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Henson v. United States

Court of Appeals of Columbia District

August 13, 2015

TAIJUIAN HENSON, APPELLANT,
v.
UNITED STATES, APPELLEE

Submitted June 4, 2015

Appeal from the Superior Court of the District of Columbia. (CF2-11055-12). (Hon. Robert I. Richter, Trial Judge).

James Klein, Samia Fam, and Jessica Brand, Public Defender Service, were on the brief for appellant.

Ronald C. Machen Jr., United States Attorney at the time the brief was filed, and Elizabeth Trosman, Suzanne Grealy Curt, and Anne Y. Park, Assistant United States Attorneys, were on the brief, for appellee.

Before FISHER and BECKWITH, Associate Judges, and NEBEKER, Senior Judge.

OPINION

Page 900

Nebeker, Senior Judge :

After pleading guilty to possession with intent to distribute (" PWID" ) cocaine and additional charges, appellant Taijuian Henson moved to withdraw his plea on the basis that his prior appointed counsel, James Williams, Esq., ineffectively failed to apprise him of an earlier, more beneficial, plea offer. That motion was denied by the trial court, and forms the basis of his present appeal. Henson now argues that the trial court improperly weighed Williams' ineffectiveness and erred in concluding that even if Williams had performed deficiently, Henson would not have taken the plea offer, and accordingly had not demonstrated prejudice as required by Strickland.[1] We agree with the trial court's assessment on the prejudice test, and affirm.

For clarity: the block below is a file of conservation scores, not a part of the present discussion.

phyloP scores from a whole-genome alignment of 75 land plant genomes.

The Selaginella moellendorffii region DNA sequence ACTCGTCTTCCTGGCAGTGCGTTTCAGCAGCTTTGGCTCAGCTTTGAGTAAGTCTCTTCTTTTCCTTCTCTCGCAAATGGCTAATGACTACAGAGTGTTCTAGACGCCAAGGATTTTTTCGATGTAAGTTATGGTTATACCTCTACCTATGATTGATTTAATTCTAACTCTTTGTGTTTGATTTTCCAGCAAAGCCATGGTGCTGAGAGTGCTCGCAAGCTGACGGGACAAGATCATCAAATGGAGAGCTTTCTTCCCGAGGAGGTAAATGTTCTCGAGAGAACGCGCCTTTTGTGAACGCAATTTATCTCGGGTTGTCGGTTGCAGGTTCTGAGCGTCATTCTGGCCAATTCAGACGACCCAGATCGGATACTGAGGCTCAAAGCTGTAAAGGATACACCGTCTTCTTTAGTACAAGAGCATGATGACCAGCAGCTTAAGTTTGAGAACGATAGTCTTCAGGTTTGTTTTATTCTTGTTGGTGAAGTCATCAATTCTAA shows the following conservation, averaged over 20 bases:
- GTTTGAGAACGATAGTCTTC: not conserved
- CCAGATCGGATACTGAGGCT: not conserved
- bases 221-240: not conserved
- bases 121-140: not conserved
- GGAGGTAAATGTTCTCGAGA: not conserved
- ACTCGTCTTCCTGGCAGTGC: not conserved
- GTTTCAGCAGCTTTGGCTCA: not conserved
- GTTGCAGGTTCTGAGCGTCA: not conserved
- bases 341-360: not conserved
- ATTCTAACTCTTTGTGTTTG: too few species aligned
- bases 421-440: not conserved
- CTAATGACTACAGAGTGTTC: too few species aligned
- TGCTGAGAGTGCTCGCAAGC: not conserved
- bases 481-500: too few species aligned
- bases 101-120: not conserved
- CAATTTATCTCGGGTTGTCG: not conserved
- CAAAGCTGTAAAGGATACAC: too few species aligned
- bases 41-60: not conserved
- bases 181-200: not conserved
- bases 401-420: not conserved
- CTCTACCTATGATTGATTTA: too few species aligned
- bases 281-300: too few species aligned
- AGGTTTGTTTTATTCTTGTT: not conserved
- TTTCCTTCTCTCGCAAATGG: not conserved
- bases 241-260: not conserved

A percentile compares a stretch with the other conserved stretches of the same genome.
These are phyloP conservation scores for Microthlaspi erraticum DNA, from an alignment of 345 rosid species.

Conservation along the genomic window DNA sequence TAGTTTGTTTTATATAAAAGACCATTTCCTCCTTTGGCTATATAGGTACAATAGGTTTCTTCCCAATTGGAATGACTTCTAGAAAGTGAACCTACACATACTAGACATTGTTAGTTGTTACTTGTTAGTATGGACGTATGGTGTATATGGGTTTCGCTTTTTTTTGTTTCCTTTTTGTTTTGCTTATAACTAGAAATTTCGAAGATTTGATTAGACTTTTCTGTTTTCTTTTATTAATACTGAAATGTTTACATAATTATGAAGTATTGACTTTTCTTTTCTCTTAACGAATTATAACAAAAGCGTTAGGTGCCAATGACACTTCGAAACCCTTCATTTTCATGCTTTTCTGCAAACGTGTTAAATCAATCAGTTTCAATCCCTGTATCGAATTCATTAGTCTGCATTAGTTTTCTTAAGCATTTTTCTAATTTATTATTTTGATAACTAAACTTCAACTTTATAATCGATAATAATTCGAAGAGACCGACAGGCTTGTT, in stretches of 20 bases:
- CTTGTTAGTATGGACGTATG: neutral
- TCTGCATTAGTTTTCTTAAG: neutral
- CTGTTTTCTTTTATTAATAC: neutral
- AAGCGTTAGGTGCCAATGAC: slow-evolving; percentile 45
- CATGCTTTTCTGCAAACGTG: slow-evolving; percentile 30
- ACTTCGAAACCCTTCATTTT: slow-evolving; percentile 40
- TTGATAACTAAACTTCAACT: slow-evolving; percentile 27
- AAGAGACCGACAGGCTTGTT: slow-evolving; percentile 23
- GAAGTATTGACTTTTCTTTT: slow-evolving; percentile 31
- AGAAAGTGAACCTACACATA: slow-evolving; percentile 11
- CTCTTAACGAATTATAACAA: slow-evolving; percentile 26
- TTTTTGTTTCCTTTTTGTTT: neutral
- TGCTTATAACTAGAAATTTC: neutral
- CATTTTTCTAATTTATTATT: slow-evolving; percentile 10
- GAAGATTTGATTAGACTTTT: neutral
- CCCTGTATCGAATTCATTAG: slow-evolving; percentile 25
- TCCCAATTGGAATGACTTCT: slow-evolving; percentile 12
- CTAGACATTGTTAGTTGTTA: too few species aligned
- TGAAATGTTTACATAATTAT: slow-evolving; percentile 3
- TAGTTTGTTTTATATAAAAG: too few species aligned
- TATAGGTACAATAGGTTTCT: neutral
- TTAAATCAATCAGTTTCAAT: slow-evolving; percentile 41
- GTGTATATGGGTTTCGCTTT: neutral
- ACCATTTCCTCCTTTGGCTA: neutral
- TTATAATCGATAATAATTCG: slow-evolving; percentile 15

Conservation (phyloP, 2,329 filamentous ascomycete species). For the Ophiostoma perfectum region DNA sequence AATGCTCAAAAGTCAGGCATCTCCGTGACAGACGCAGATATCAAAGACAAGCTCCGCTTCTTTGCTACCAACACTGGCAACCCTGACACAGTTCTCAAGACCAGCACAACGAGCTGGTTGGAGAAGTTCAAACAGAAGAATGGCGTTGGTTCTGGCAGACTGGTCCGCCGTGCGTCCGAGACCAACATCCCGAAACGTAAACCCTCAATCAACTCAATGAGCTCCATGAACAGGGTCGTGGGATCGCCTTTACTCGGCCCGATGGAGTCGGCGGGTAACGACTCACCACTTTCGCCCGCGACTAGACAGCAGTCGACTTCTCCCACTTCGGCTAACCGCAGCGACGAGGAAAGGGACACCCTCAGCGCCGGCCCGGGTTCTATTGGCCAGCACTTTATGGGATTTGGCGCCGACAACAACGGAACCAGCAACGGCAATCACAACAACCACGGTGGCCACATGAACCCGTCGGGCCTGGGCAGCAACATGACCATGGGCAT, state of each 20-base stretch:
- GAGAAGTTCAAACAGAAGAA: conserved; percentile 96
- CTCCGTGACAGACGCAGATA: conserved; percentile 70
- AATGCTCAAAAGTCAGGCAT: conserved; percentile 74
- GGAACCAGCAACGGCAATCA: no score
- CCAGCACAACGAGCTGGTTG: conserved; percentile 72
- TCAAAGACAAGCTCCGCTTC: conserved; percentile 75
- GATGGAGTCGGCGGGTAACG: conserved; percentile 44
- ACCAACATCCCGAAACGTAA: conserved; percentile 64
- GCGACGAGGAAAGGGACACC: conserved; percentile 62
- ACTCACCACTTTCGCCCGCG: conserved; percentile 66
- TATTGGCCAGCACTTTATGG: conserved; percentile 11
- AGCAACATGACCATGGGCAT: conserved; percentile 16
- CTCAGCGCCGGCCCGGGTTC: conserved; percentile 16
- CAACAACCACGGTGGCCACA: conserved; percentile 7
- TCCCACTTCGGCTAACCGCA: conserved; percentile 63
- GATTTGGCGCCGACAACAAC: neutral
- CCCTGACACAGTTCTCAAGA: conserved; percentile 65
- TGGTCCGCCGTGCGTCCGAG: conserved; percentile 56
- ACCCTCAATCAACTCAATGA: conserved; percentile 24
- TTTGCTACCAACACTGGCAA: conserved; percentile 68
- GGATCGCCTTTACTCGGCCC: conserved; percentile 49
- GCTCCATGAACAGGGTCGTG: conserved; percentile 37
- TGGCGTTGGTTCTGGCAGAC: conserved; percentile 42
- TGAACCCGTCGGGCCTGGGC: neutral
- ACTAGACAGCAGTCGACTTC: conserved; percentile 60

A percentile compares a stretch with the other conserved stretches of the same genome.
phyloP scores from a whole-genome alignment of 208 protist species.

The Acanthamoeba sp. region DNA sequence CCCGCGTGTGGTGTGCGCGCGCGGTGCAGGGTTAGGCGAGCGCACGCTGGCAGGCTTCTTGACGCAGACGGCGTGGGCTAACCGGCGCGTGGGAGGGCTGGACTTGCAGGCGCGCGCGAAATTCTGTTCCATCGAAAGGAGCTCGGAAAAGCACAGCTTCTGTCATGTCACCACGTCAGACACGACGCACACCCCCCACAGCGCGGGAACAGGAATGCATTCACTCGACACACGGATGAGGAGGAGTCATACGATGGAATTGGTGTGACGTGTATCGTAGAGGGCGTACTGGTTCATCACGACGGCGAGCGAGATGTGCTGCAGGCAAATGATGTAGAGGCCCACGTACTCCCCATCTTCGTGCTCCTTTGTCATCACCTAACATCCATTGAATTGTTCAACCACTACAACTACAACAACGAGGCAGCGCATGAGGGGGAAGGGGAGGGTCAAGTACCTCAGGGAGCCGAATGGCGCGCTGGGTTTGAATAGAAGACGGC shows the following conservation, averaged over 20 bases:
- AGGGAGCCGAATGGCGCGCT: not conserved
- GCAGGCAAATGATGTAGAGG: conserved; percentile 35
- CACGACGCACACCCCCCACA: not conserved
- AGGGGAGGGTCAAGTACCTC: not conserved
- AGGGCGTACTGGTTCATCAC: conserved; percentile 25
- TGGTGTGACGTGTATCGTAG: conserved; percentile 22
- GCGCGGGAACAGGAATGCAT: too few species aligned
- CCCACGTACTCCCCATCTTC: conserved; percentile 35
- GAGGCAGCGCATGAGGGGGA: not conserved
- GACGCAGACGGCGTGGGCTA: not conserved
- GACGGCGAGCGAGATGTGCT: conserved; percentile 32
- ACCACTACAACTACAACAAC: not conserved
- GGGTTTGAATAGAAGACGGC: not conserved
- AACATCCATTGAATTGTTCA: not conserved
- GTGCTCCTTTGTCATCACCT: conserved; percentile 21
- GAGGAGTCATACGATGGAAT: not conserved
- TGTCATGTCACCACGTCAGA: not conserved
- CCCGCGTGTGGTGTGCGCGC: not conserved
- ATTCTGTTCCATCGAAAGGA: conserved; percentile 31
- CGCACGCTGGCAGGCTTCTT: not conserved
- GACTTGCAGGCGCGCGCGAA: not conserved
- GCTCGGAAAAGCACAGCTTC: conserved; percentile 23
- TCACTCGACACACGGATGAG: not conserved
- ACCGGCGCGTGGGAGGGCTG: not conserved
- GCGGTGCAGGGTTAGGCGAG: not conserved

I.

Henson was indicted on July 11, 2012, with co-defendants Ricardo Wood and Hashim Bright, on charges of PWID cocaine[2] and possession of drug paraphernalia[3] (" PDP" ). Henson was also separately charged with possession of marijuana.[4] Shortly thereafter, the prosecutor extended the following plea offer to appellant via his initial Criminal Justice Act-appointed counsel, James Williams, Esq.: if appellant pleaded guilty to attempted PWID cocaine, and agreed to waive laboratory analysis of the drugs recovered in the case, the government would dismiss the remaining and greater charges at the time of sentencing, reserve its right to allocute as to whether appellant should be incarcerated pending sentencing, waive any enhancement papers that might apply, and reserve its right to allocute at the time of sentencing. The offer was " wired" to his co-defendants' plea offers, and expired " on the date of the first scheduled status hearing in this matter."

What happened next was then in dispute. According to Henson, Williams never mentioned the plea offer to him. According to the Public Defender Service (" PDS" )-appointed counsel, Williams mentioned the plea offer to Henson, but (i) failed to explain why the government's plea offer was extremely favorable to Henson and (ii) to discuss the offer in conjunction with a conversation on the likelihood of success of a motion to suppress. According to Williams, he told Henson about the plea, and explained the offer's terms, but that Henson was disinterested in taking any plea at that time.

On the date of the first status hearing--August 2, 2012--Williams asked the trial court to set a trial date, thereby implicitly declining the plea offer.

At the status hearing, the discord between Henson and ...


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